With former Gov. Chris Christie’s recent rant holding the Murphy Administration responsible for the COVID-19 related deaths of thousands of nursing home patients, the political/media complex leapt into speculation overdrive, interpreting his tirade as evidence he intended to play a significant role in the 2021 election or as a step toward seeking a return to the office he left nearly three years ago.
The more logical explanation, though, is his tirade represented a well-documented craving for attention, a near insatiable desire to stand firmly astride the political landscape towering over everyone else.
His eight years as governor stand as irrefutable testimony to his obsession with occupying the center of attention, the individual around whom the political universe revolved no matter the issue or controversy.
His first term was largely a success, but the second was a disaster, stained by the Bridgegate scandal and his ill-advised decision to seek the Republican presidential nomination.
The Administration’s bare-knuckled political underside revealed by Bridgegate coupled with his doomed pursuit of the presidential nomination sent his public approval plummeting and he departed office in the 20 percent range.
He is, however, a former two-term governor — one of only three in either party to hold that distinction since 1981 — and, as such, remains a dominant figure in the party who could, if he so chose, play an influential role in the 2021 campaign season.
For instance, while chairman of the Republican Governor’s Association in 2014, he demonstrated an ability to raise significant funds, an attribute which could be put to use for Republicans next year in both the gubernatorial and legislative elections.
Potential gubernatorial candidates — one announced and at least two others assessing their chances — have already begun sniping at one another, suggesting the possibility of serious primary competition to oppose Gov. Phil Murphy.
Christie could play the role of peacemaker emphasizing the importance of coalescing behind one candidate or he could cast himself as a uniter, the candidate with a proven track record whose chances are infinitely better than those with lesser statewide recognition or broad experience.
His criticism of Murphy’s response to the COVID-I9 pandemic as well as the Administration’s plan to borrow nearly $10 billion to cope with the economic fallout was a not so subtle “I can do better” message.
The history, though, is not encouraging.
The last time a former governor attempted a general election comeback to regain the office he once held occurred in 1969 when Democrat Bob Meyner, chief executive from 1954 to 1962, ran against Republican candidate Congressman Bill Cahill.
Meyner was swamped, losing by more than a half million votes and a 21-point spread — 59 to 38 percent.
Meyner discovered that political second acts play to a very tough audience in New Jersey.
Christie will have been out of office for a relatively short four years by next year and has remained visible through frequent television appearances and interviews while dabbling in public policy and charitable endeavors.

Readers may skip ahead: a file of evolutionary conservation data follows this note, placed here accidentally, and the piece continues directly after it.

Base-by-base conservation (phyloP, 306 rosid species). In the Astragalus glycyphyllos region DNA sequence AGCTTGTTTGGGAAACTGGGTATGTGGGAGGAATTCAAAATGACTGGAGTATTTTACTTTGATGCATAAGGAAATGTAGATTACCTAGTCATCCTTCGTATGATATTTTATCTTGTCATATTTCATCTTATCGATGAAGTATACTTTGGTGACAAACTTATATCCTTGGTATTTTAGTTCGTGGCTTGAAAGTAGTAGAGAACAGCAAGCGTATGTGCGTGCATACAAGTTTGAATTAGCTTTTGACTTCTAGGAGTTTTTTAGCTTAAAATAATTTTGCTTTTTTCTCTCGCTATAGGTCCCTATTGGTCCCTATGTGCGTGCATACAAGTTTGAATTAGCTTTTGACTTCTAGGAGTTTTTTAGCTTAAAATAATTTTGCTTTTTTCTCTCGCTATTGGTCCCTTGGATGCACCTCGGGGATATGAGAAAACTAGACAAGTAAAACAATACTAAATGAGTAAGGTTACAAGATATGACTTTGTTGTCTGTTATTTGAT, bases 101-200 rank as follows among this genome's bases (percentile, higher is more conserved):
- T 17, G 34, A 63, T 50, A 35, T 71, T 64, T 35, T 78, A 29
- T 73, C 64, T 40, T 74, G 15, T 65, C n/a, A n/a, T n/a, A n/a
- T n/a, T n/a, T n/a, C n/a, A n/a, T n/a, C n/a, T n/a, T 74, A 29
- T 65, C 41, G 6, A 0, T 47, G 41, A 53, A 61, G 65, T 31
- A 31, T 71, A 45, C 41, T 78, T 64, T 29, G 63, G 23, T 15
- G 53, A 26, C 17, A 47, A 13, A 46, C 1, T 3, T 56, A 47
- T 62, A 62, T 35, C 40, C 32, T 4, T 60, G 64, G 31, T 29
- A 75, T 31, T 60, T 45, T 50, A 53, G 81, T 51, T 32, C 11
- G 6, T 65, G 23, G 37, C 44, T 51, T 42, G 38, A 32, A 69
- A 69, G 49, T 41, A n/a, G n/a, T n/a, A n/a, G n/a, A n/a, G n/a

His establishment of the Christie Institute for Public Policy at Seton Hall University to promote greater civility in our political discourse drew more than a few chuckles and snide comments, given his history.
He is to civility, one cynic observed, what Bonnie and Clyde were to the American banking industry.
He’s even expressed guarded interest in returning to presidential politics in 2024, despite his dismal 2016 effort finishing far back in the pack in the Iowa caucuses and the New Hampshire primary before abandoning the effort.
He was the subject of fairly intense speculation for a position in the Trump cabinet and, in his telling, declined the offers.
Should there be a second Trump term, Christie may again be a subject of interest although he’s been clear that U. S. Attorney General is the only position he’d accept — an unlikely development as long as William Barr remains head of the Justice Department.
At the same time, Christie’s consulting and lobbying firm has enjoyed success and the monetary rewards that go with it and he would be understandably reluctant to step away from those rewards to return to a government salary.
For Christie, though, the lure of a second shot at occupying the seat of political and government power remains strong.
He clearly enjoyed the eight years he spent as governor, reveling in the limelight, engaging in glorious combat with his critics and arriving at political accommodations with others.
Former Assemblyman Jack Ciattarelli, the only announced Republican gubernatorial candidate, hasn’t responded to the speculation over Christie’s reemergence but it’s unlikely any further moves by the former governor will affect his plans.
The same holds for the potential candidacies of State Republican Chairman Doug Steinhardt, Monmouth County Sheriff Shaun Golden (no relation, not even a distant one), and Assembly Minority Leader Jon Bramnick, R-Union.
Christie cast a long shadow over the state’s politics while governor and he’ll likely do so again as the highly charged 2021 political year unfolds.
His criticism of Murphy will not be his last.
Carl Golden is a senior contributing analyst with the William J. Hughes Center for Public Policy at Stockton University.